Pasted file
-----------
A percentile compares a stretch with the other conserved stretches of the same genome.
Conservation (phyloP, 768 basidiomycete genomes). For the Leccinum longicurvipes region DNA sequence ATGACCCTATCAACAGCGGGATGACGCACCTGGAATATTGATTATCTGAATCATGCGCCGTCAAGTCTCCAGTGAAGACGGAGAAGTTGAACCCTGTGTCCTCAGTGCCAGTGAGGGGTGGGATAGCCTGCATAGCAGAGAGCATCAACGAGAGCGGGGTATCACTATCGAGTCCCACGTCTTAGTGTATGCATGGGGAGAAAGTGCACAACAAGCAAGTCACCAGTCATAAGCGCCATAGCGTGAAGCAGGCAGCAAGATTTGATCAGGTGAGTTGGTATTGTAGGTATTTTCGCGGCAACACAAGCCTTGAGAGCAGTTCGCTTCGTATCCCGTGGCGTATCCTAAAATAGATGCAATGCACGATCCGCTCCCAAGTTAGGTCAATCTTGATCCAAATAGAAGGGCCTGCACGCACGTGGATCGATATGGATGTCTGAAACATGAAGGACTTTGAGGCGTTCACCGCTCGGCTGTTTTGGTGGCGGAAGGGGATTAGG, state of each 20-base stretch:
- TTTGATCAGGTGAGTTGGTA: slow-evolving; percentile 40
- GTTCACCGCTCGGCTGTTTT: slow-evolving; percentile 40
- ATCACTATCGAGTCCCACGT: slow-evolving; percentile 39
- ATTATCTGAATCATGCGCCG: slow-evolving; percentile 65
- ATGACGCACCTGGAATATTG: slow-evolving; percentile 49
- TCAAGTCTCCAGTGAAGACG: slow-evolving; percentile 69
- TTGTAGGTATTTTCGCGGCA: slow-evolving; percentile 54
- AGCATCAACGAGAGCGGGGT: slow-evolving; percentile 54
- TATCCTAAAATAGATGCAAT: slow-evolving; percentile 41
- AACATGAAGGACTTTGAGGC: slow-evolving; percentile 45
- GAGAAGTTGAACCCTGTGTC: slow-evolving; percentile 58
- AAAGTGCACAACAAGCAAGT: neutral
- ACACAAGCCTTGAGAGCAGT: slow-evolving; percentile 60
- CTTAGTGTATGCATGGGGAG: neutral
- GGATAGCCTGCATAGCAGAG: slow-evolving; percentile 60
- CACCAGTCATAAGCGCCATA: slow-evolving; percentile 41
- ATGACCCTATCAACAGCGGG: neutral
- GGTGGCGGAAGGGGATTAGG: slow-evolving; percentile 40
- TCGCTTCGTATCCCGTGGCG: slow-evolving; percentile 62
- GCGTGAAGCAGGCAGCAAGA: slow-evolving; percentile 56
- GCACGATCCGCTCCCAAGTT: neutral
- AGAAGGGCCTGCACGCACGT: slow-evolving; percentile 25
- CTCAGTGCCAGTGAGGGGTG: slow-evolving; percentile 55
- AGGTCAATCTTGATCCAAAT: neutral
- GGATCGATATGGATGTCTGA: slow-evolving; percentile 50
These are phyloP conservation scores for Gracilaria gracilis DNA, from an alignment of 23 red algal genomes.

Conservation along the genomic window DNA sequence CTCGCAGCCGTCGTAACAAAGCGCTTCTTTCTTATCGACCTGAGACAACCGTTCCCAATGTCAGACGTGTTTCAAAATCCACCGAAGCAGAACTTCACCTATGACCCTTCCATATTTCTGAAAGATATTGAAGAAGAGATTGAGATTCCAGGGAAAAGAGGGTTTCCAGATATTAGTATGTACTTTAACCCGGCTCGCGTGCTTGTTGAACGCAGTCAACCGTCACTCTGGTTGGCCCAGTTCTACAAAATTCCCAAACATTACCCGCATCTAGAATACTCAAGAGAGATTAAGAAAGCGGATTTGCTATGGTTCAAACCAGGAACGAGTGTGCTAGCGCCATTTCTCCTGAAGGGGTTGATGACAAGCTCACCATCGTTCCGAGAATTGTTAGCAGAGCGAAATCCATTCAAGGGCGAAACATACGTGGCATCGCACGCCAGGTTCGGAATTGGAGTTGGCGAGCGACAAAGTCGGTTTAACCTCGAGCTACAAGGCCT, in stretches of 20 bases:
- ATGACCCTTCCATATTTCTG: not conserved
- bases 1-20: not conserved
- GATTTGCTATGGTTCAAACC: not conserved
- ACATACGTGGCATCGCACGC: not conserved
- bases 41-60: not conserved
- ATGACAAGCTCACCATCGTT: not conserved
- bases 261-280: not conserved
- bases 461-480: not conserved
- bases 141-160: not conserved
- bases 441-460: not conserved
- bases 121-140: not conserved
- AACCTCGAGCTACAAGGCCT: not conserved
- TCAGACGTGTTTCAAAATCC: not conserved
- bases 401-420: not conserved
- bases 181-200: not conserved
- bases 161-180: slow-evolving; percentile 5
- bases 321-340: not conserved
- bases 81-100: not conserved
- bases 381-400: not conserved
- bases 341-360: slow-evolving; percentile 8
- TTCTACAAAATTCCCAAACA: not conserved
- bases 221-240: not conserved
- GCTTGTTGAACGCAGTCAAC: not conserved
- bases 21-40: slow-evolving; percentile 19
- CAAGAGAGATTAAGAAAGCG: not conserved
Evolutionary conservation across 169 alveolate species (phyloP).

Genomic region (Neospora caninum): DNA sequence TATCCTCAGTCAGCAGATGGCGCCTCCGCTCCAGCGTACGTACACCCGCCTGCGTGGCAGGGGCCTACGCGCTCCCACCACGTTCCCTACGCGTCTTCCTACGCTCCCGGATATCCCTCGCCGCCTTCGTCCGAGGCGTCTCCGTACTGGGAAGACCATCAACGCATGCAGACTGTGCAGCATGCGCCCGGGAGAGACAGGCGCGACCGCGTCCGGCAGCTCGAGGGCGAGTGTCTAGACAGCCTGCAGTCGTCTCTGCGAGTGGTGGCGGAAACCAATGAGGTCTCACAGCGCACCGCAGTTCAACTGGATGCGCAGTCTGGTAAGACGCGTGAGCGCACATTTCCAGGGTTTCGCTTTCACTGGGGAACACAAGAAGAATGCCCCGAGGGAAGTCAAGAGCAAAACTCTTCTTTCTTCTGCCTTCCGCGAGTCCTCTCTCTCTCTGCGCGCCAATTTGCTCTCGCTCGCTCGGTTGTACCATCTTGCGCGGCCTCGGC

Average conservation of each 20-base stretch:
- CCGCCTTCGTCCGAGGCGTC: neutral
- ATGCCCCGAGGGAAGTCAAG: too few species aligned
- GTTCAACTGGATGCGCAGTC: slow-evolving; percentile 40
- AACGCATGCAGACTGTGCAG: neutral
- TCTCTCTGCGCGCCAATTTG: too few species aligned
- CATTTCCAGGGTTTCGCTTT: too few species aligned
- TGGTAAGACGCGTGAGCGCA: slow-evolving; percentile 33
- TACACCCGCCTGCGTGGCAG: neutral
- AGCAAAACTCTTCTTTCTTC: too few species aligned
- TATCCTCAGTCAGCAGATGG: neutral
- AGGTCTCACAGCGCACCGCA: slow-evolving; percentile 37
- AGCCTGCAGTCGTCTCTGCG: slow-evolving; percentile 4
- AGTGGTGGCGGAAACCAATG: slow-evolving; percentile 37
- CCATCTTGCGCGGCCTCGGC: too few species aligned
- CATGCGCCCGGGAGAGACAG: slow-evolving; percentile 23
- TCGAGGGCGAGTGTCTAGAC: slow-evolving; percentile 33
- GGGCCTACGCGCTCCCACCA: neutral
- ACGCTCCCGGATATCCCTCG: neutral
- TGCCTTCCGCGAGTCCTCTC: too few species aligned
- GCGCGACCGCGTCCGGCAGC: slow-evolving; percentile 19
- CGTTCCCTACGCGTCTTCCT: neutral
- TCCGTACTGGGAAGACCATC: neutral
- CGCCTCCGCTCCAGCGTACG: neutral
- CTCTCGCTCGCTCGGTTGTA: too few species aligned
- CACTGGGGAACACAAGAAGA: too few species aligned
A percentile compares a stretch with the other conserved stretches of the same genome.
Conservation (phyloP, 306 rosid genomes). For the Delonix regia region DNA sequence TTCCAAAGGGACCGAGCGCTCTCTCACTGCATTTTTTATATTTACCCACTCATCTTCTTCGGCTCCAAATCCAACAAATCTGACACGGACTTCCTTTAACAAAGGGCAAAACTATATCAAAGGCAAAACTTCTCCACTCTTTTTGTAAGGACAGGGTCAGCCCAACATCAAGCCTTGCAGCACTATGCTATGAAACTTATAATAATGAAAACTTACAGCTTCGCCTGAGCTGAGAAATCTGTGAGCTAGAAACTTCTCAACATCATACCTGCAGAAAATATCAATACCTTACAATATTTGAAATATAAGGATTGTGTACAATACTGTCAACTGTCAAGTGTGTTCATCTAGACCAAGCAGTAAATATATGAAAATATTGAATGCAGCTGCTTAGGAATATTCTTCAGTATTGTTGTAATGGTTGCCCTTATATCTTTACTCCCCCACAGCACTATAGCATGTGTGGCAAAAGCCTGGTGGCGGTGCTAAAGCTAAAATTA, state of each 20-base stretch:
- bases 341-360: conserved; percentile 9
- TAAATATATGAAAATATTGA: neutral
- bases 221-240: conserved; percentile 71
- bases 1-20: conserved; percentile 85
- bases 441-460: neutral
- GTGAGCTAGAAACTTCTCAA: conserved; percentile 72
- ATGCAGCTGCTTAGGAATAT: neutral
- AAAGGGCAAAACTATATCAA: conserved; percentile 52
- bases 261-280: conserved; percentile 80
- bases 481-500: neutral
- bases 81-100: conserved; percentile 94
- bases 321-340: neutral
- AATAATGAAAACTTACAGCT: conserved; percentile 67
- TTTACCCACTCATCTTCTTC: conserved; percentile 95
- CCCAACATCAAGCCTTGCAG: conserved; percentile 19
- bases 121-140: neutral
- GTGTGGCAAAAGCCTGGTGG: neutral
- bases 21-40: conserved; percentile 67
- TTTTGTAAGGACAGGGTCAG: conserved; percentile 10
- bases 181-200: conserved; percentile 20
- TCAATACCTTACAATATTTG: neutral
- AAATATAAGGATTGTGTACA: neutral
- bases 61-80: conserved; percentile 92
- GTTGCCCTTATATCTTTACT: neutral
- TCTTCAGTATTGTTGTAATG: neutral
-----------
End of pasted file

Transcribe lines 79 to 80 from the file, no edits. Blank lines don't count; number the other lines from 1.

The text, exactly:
- TCCGTACTGGGAAGACCATC: neutral
- CGCCTCCGCTCCAGCGTACG: neutral